Of course, it’s impossible to say exactly how much of the wider CMBS spreads are due to the liquidity issue and how much is about economic fundamentals and/or general bond market sentiment. Spreads are apt to change quickly depending on a host of factors, only some of which are related to real estate, so it’s too soon to declare that today’s competitive imbalance is a permanent feature.

The other major challenge for CMBS comes from the “risk retention” requirement of Dodd-Frank that takes effect in 2017. Developed to reduce the abuses mainly in the residential MBS market before the global financial crisis, the rule requires issuers of asset-backed products to retain 5 percent of the bonds they sell. The idea is that banks won’t knowingly sell bad bonds if they have to own some of them.

Alone among asset classes, CMBS issuers have the option to sell the 5% strip (which can either be a “horizontal” strip of bonds, such as the lowest rated 5 percent, or a “vertical” strip, which would be 5 percent of each tranche) to a third party. The CMBS industry lobbied for this change to keep with long-standing market practice to sell the below-investment-grade classes to investors known as “B-piece” buyers. These investors buy junk-rated CMBS at steep discounts, but they also take the most risk, since the classes they own are the first to be wiped out if loans default. B-piece buyers also act in tandem with special servicers to repair or liquidate troubled loans.

Under risk retention rules, the owners of the 5 percent strip are not allowed to sell the investment for five years. The constraint on liquidity is likely to depress prices further, which contributes to the worries about lower prices and competitiveness. What’s more, the regulations do not yet specify a remedy in the event the B-piece buyer–which is independent from the issuer–does sell the bonds it owns. That is one of the many scenarios that will have to be hashed out between the industry and regulators in coming years.

Given the constraints on the B-piece buyers, some worry that it will be difficult–if not impossible–to raise enough capital to buy the 5 percent strip. Market players estimate that some $3 billion to $4 billion of B-piece capital will be needed to keep the market fully functioning next year. Without that capital, the market could grind to a halt, since few banks seem willing to retain the bonds.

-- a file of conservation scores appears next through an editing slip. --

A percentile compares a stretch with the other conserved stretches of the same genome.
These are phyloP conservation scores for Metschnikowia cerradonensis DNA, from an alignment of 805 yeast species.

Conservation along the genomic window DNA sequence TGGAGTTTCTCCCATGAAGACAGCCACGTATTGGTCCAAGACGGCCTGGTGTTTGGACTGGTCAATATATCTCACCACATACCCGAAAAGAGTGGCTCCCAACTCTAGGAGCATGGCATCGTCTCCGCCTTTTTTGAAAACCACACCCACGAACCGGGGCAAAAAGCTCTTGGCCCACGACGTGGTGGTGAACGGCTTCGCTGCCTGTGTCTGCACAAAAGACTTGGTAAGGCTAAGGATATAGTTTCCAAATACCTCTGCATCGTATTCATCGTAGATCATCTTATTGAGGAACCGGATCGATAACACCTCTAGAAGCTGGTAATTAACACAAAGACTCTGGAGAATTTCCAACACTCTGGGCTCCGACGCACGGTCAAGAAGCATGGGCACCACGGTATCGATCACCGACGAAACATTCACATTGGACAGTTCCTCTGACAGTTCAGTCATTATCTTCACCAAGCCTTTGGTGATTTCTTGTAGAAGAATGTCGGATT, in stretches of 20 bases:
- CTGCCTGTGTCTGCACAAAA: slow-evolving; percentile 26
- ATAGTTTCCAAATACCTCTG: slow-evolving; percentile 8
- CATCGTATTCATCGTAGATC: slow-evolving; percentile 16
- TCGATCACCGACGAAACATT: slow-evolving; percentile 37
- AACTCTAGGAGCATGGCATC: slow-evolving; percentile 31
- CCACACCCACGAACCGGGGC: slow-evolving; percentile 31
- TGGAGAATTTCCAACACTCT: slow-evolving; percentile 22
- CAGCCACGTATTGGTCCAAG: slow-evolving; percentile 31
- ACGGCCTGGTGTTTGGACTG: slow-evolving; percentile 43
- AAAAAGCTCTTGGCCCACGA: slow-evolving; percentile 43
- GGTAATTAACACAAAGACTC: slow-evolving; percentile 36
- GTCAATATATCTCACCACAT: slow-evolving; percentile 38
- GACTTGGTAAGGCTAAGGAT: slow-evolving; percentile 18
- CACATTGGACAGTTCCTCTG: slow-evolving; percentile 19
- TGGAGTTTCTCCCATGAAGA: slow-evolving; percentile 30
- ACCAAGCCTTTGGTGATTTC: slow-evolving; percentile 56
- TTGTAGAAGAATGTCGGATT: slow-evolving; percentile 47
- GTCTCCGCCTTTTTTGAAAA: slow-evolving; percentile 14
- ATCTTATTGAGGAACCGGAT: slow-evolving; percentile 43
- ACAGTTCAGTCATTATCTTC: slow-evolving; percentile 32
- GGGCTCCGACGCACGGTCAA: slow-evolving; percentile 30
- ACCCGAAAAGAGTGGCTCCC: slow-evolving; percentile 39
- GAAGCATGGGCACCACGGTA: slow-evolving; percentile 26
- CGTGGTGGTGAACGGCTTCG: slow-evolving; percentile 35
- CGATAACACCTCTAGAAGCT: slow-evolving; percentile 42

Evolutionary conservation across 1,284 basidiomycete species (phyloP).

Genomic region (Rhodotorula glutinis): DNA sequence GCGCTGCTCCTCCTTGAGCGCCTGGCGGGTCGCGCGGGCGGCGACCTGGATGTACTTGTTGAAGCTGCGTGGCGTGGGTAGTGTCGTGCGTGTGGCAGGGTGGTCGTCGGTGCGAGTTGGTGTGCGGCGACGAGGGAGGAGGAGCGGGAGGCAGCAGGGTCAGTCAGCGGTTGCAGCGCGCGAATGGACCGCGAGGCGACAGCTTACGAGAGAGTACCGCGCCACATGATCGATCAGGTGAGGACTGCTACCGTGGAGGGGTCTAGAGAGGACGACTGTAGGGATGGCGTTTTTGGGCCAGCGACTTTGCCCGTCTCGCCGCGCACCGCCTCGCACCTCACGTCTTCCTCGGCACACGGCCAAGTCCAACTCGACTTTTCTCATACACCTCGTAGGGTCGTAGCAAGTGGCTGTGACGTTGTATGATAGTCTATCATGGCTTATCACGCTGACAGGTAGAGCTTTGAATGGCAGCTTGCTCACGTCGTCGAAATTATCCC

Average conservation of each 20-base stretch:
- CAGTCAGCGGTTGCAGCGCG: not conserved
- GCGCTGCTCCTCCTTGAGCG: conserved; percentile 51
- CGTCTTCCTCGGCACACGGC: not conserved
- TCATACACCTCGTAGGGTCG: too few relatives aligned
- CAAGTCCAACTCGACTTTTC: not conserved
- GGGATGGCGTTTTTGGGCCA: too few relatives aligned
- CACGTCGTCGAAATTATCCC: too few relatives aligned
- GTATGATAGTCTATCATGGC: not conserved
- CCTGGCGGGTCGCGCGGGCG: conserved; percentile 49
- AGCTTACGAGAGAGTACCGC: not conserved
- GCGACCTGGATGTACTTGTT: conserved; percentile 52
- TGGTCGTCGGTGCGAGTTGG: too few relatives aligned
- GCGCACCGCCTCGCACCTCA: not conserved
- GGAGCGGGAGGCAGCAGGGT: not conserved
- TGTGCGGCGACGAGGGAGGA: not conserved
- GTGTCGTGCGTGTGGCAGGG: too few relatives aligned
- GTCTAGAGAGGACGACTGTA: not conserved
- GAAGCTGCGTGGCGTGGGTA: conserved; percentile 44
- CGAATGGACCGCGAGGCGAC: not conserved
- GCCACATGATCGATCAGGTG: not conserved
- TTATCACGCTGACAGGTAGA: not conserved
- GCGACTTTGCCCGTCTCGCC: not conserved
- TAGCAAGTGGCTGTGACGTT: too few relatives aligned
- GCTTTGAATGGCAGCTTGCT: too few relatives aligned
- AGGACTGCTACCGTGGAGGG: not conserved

Not everyone is pessimistic about CMBS. The industry was formed in the wake of the Savings & Loan crisis in the late 1980s and has been adept at being reinvented to meet current market conditions. Asset-backed issuers have adapted to the risk-retention rules in other segments and other countries, so they might do the same in U.S. CMBS, even if they do so with some grumbling. The new rules are likely to lead securitization programs to become more conservative about lending standards to make sure that they can sell all of the loans they originate, but many would argue that is a good thing since the market has gotten in trouble whenever deals became more complicated with more aggressive terms.

Also, it is hard to imagine that raising a few billion dollars to buy the risky portion of CMBS deals will be too hard. The five-year prohibition on trading might not drive away too many investors, since many go into the investment planning to be a long-term holder. Over the market’s history, the B-piece market has evolved several times, and the roster of players has changed, but rarely has there been a lack of capital. In today’s global yield-constrained environment, where sovereign bonds of struggling European countries yield less than 2%, raising money for U.S. commercial real estate that potentially produce double-digit returns might not prove to be difficult.

Certainly the market will change in response to the regulations, and there will be a measure of uncertainty as to what regulators will accept, since many of the changes are still spelled out in generalities. Time will tell, however, about how much the change will be. The CMBS market fills a number of needs in the lending markets–such as properties in secondary and tertiary markets and large transactions too big for balance sheet lenders. As long as that remains the case, and real estate fundamentals do not sag, there will be demand for securitized loans backed by commercial real estate.

The more optimistic sentiment at CREFC was summed up by another long-term market player: “The challenge is not to say ‘woe is me,’ but to find ways to be effective in the marketplace,” he said.

Paul Fiorilla is associate director of research for Yardi Matrix.